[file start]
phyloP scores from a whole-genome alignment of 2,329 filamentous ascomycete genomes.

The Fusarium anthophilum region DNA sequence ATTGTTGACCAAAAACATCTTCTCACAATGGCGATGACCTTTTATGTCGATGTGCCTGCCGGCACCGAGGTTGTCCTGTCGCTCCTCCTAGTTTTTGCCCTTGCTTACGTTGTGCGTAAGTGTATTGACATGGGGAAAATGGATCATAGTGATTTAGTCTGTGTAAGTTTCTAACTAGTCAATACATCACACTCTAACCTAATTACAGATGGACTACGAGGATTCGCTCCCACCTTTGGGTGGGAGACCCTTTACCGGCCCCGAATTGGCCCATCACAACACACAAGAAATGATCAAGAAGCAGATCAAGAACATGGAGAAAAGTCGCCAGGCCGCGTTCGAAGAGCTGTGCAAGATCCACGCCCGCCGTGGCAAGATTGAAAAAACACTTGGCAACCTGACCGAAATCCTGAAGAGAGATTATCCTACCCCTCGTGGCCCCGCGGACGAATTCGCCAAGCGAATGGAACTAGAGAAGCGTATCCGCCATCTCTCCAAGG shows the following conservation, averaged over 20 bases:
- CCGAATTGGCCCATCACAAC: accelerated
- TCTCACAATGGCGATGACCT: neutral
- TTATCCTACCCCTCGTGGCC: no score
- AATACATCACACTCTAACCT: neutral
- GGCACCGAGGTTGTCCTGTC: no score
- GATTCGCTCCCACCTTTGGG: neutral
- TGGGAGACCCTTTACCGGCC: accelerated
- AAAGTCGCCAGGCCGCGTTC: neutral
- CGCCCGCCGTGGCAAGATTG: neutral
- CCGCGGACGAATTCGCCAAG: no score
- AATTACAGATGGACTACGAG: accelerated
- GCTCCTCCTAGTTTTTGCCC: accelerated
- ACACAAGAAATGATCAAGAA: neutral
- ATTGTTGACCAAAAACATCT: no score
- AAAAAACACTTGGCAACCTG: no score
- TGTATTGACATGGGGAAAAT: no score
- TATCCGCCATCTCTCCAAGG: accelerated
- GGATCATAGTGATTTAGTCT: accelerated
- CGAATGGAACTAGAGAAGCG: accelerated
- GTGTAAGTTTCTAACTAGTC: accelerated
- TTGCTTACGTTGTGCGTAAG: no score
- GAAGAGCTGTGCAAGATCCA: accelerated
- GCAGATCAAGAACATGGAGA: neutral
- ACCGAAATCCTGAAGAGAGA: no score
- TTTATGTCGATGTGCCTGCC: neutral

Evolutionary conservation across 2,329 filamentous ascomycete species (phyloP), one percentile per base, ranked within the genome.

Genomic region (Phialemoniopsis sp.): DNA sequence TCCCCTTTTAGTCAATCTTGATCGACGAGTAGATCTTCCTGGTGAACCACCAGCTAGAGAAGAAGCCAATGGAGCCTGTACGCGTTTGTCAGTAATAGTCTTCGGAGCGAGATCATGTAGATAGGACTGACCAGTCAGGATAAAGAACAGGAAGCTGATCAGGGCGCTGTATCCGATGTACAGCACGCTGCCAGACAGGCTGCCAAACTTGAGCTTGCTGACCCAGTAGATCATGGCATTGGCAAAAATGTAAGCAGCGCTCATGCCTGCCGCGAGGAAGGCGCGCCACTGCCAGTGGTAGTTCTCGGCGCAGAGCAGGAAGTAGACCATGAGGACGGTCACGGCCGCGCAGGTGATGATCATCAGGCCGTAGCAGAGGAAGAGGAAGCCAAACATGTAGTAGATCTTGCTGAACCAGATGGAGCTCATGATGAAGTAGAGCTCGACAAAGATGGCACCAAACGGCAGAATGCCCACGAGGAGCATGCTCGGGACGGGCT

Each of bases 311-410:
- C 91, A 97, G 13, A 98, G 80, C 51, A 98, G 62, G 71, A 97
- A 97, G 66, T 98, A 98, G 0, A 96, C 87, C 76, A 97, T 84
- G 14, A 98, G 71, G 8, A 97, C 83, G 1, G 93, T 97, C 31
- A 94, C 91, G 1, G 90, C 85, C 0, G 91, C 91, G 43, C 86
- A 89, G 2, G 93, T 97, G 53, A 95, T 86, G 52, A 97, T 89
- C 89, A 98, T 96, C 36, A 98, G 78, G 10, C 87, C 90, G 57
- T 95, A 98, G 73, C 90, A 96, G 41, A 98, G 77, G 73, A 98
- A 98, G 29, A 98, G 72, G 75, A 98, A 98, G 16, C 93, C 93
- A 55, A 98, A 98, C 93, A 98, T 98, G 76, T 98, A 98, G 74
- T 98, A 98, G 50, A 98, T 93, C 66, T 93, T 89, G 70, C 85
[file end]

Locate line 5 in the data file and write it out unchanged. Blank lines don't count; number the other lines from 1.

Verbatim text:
- TTATCCTACCCCTCGTGGCC: no score